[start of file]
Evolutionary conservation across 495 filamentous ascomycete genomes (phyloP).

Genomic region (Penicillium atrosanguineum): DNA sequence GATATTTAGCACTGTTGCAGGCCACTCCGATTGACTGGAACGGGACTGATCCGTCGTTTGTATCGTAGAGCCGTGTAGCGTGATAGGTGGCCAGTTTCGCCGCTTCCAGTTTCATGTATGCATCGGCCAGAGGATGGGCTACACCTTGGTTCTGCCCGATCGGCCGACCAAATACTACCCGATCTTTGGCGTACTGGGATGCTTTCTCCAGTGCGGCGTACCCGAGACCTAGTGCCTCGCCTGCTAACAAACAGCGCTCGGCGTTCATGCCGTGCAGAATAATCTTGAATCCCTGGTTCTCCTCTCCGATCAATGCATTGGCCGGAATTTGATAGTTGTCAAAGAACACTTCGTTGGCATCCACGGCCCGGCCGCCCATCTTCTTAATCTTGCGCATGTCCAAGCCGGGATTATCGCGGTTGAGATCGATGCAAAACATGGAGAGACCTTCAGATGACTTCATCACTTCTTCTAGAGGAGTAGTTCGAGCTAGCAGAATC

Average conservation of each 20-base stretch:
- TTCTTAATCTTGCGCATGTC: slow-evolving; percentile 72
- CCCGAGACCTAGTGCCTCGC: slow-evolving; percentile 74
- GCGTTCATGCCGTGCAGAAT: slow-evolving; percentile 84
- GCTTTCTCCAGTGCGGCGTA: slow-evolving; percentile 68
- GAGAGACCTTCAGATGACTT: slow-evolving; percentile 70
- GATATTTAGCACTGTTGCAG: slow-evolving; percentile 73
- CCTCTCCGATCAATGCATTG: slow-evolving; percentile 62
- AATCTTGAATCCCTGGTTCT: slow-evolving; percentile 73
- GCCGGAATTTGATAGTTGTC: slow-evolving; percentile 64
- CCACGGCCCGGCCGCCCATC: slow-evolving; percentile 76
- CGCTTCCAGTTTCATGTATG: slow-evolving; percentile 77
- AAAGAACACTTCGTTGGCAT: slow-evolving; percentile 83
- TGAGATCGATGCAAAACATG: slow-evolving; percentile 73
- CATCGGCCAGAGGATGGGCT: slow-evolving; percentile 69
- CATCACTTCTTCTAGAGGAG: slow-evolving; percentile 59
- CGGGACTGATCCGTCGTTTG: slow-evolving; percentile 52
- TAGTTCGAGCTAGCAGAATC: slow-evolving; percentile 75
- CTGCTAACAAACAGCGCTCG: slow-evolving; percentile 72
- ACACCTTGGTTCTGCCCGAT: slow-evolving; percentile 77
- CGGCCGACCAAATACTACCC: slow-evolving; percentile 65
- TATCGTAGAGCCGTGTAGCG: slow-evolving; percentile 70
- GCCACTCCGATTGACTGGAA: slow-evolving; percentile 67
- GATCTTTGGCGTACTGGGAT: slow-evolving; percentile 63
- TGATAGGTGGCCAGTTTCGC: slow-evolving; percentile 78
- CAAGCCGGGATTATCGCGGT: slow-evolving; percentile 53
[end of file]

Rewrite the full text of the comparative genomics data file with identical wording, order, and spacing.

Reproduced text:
Evolutionary conservation across 495 filamentous ascomycete genomes (phyloP).

Genomic region (Penicillium atrosanguineum): DNA sequence GATATTTAGCACTGTTGCAGGCCACTCCGATTGACTGGAACGGGACTGATCCGTCGTTTGTATCGTAGAGCCGTGTAGCGTGATAGGTGGCCAGTTTCGCCGCTTCCAGTTTCATGTATGCATCGGCCAGAGGATGGGCTACACCTTGGTTCTGCCCGATCGGCCGACCAAATACTACCCGATCTTTGGCGTACTGGGATGCTTTCTCCAGTGCGGCGTACCCGAGACCTAGTGCCTCGCCTGCTAACAAACAGCGCTCGGCGTTCATGCCGTGCAGAATAATCTTGAATCCCTGGTTCTCCTCTCCGATCAATGCATTGGCCGGAATTTGATAGTTGTCAAAGAACACTTCGTTGGCATCCACGGCCCGGCCGCCCATCTTCTTAATCTTGCGCATGTCCAAGCCGGGATTATCGCGGTTGAGATCGATGCAAAACATGGAGAGACCTTCAGATGACTTCATCACTTCTTCTAGAGGAGTAGTTCGAGCTAGCAGAATC

Average conservation of each 20-base stretch:
- TTCTTAATCTTGCGCATGTC: slow-evolving; percentile 72
- CCCGAGACCTAGTGCCTCGC: slow-evolving; percentile 74
- GCGTTCATGCCGTGCAGAAT: slow-evolving; percentile 84
- GCTTTCTCCAGTGCGGCGTA: slow-evolving; percentile 68
- GAGAGACCTTCAGATGACTT: slow-evolving; percentile 70
- GATATTTAGCACTGTTGCAG: slow-evolving; percentile 73
- CCTCTCCGATCAATGCATTG: slow-evolving; percentile 62
- AATCTTGAATCCCTGGTTCT: slow-evolving; percentile 73
- GCCGGAATTTGATAGTTGTC: slow-evolving; percentile 64
- CCACGGCCCGGCCGCCCATC: slow-evolving; percentile 76
- CGCTTCCAGTTTCATGTATG: slow-evolving; percentile 77
- AAAGAACACTTCGTTGGCAT: slow-evolving; percentile 83
- TGAGATCGATGCAAAACATG: slow-evolving; percentile 73
- CATCGGCCAGAGGATGGGCT: slow-evolving; percentile 69
- CATCACTTCTTCTAGAGGAG: slow-evolving; percentile 59
- CGGGACTGATCCGTCGTTTG: slow-evolving; percentile 52
- TAGTTCGAGCTAGCAGAATC: slow-evolving; percentile 75
- CTGCTAACAAACAGCGCTCG: slow-evolving; percentile 72
- ACACCTTGGTTCTGCCCGAT: slow-evolving; percentile 77
- CGGCCGACCAAATACTACCC: slow-evolving; percentile 65
- TATCGTAGAGCCGTGTAGCG: slow-evolving; percentile 70
- GCCACTCCGATTGACTGGAA: slow-evolving; percentile 67
- GATCTTTGGCGTACTGGGAT: slow-evolving; percentile 63
- TGATAGGTGGCCAGTTTCGC: slow-evolving; percentile 78
- CAAGCCGGGATTATCGCGGT: slow-evolving; percentile 53